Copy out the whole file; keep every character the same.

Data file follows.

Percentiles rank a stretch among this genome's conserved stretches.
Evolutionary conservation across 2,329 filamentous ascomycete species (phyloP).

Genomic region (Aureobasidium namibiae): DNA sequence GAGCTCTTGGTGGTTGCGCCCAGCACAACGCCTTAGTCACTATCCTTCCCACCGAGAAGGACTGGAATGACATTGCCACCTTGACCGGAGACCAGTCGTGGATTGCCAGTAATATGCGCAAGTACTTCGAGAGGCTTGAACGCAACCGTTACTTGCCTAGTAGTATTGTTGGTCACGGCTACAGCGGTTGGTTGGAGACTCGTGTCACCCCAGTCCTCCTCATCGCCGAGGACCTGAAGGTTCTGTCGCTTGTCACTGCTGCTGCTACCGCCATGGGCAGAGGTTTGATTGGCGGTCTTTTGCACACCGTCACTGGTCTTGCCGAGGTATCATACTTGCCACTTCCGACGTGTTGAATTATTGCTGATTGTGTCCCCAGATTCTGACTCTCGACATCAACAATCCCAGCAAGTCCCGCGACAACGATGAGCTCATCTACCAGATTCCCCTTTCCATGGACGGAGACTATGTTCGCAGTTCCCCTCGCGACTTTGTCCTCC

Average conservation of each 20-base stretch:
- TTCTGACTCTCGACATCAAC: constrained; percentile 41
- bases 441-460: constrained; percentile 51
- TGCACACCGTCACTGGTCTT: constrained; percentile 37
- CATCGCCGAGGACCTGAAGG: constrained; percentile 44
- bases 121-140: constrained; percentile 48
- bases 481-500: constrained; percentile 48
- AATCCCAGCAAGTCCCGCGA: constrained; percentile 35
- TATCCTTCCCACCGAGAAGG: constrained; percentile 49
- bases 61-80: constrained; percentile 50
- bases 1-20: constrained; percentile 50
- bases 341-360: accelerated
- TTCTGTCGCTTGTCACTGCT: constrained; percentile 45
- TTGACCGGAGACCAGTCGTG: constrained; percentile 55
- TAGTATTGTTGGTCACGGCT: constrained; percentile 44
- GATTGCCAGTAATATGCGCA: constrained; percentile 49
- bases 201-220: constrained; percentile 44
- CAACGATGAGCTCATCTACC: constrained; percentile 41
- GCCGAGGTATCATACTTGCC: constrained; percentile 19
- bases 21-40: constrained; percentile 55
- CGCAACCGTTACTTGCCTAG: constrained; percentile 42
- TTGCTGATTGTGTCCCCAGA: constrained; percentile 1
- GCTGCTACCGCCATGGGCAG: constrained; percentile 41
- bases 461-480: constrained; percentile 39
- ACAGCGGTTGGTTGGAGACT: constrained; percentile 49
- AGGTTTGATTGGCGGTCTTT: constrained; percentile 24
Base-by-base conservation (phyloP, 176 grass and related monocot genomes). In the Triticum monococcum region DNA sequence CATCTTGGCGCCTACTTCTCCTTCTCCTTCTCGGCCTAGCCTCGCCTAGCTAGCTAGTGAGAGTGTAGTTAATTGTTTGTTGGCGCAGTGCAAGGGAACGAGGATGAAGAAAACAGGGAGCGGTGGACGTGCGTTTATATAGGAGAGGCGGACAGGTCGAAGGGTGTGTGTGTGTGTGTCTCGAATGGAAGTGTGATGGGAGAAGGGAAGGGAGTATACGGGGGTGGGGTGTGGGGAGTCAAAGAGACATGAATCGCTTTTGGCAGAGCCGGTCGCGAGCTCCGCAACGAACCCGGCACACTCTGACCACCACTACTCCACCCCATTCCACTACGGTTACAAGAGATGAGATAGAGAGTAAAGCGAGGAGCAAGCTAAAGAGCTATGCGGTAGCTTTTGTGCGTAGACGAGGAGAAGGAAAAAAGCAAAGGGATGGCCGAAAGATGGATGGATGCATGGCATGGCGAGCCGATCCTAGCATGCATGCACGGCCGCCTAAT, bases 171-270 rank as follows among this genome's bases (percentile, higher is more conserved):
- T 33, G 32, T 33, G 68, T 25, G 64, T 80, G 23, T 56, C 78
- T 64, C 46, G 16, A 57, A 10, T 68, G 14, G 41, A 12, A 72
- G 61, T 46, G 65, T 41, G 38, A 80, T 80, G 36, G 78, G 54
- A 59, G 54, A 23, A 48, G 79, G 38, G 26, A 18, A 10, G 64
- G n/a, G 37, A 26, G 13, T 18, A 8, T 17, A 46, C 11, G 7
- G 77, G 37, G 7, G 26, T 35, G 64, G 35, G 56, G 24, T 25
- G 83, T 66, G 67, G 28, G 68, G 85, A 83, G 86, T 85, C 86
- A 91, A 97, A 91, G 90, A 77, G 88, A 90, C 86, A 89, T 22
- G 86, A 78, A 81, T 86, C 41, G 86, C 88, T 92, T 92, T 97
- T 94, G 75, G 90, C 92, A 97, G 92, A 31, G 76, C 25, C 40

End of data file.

Percentiles rank a stretch among this genome's conserved stretches.
Evolutionary conservation across 2,329 filamentous ascomycete species (phyloP).

Genomic region (Aureobasidium namibiae): DNA sequence GAGCTCTTGGTGGTTGCGCCCAGCACAACGCCTTAGTCACTATCCTTCCCACCGAGAAGGACTGGAATGACATTGCCACCTTGACCGGAGACCAGTCGTGGATTGCCAGTAATATGCGCAAGTACTTCGAGAGGCTTGAACGCAACCGTTACTTGCCTAGTAGTATTGTTGGTCACGGCTACAGCGGTTGGTTGGAGACTCGTGTCACCCCAGTCCTCCTCATCGCCGAGGACCTGAAGGTTCTGTCGCTTGTCACTGCTGCTGCTACCGCCATGGGCAGAGGTTTGATTGGCGGTCTTTTGCACACCGTCACTGGTCTTGCCGAGGTATCATACTTGCCACTTCCGACGTGTTGAATTATTGCTGATTGTGTCCCCAGATTCTGACTCTCGACATCAACAATCCCAGCAAGTCCCGCGACAACGATGAGCTCATCTACCAGATTCCCCTTTCCATGGACGGAGACTATGTTCGCAGTTCCCCTCGCGACTTTGTCCTCC

Average conservation of each 20-base stretch:
- TTCTGACTCTCGACATCAAC: constrained; percentile 41
- bases 441-460: constrained; percentile 51
- TGCACACCGTCACTGGTCTT: constrained; percentile 37
- CATCGCCGAGGACCTGAAGG: constrained; percentile 44
- bases 121-140: constrained; percentile 48
- bases 481-500: constrained; percentile 48
- AATCCCAGCAAGTCCCGCGA: constrained; percentile 35
- TATCCTTCCCACCGAGAAGG: constrained; percentile 49
- bases 61-80: constrained; percentile 50
- bases 1-20: constrained; percentile 50
- bases 341-360: accelerated
- TTCTGTCGCTTGTCACTGCT: constrained; percentile 45
- TTGACCGGAGACCAGTCGTG: constrained; percentile 55
- TAGTATTGTTGGTCACGGCT: constrained; percentile 44
- GATTGCCAGTAATATGCGCA: constrained; percentile 49
- bases 201-220: constrained; percentile 44
- CAACGATGAGCTCATCTACC: constrained; percentile 41
- GCCGAGGTATCATACTTGCC: constrained; percentile 19
- bases 21-40: constrained; percentile 55
- CGCAACCGTTACTTGCCTAG: constrained; percentile 42
- TTGCTGATTGTGTCCCCAGA: constrained; percentile 1
- GCTGCTACCGCCATGGGCAG: constrained; percentile 41
- bases 461-480: constrained; percentile 39
- ACAGCGGTTGGTTGGAGACT: constrained; percentile 49
- AGGTTTGATTGGCGGTCTTT: constrained; percentile 24
Base-by-base conservation (phyloP, 176 grass and related monocot genomes). In the Triticum monococcum region DNA sequence CATCTTGGCGCCTACTTCTCCTTCTCCTTCTCGGCCTAGCCTCGCCTAGCTAGCTAGTGAGAGTGTAGTTAATTGTTTGTTGGCGCAGTGCAAGGGAACGAGGATGAAGAAAACAGGGAGCGGTGGACGTGCGTTTATATAGGAGAGGCGGACAGGTCGAAGGGTGTGTGTGTGTGTGTCTCGAATGGAAGTGTGATGGGAGAAGGGAAGGGAGTATACGGGGGTGGGGTGTGGGGAGTCAAAGAGACATGAATCGCTTTTGGCAGAGCCGGTCGCGAGCTCCGCAACGAACCCGGCACACTCTGACCACCACTACTCCACCCCATTCCACTACGGTTACAAGAGATGAGATAGAGAGTAAAGCGAGGAGCAAGCTAAAGAGCTATGCGGTAGCTTTTGTGCGTAGACGAGGAGAAGGAAAAAAGCAAAGGGATGGCCGAAAGATGGATGGATGCATGGCATGGCGAGCCGATCCTAGCATGCATGCACGGCCGCCTAAT, bases 171-270 rank as follows among this genome's bases (percentile, higher is more conserved):
- T 33, G 32, T 33, G 68, T 25, G 64, T 80, G 23, T 56, C 78
- T 64, C 46, G 16, A 57, A 10, T 68, G 14, G 41, A 12, A 72
- G 61, T 46, G 65, T 41, G 38, A 80, T 80, G 36, G 78, G 54
- A 59, G 54, A 23, A 48, G 79, G 38, G 26, A 18, A 10, G 64
- G n/a, G 37, A 26, G 13, T 18, A 8, T 17, A 46, C 11, G 7
- G 77, G 37, G 7, G 26, T 35, G 64, G 35, G 56, G 24, T 25
- G 83, T 66, G 67, G 28, G 68, G 85, A 83, G 86, T 85, C 86
- A 91, A 97, A 91, G 90, A 77, G 88, A 90, C 86, A 89, T 22
- G 86, A 78, A 81, T 86, C 41, G 86, C 88, T 92, T 92, T 97
- T 94, G 75, G 90, C 92, A 97, G 92, A 31, G 76, C 25, C 40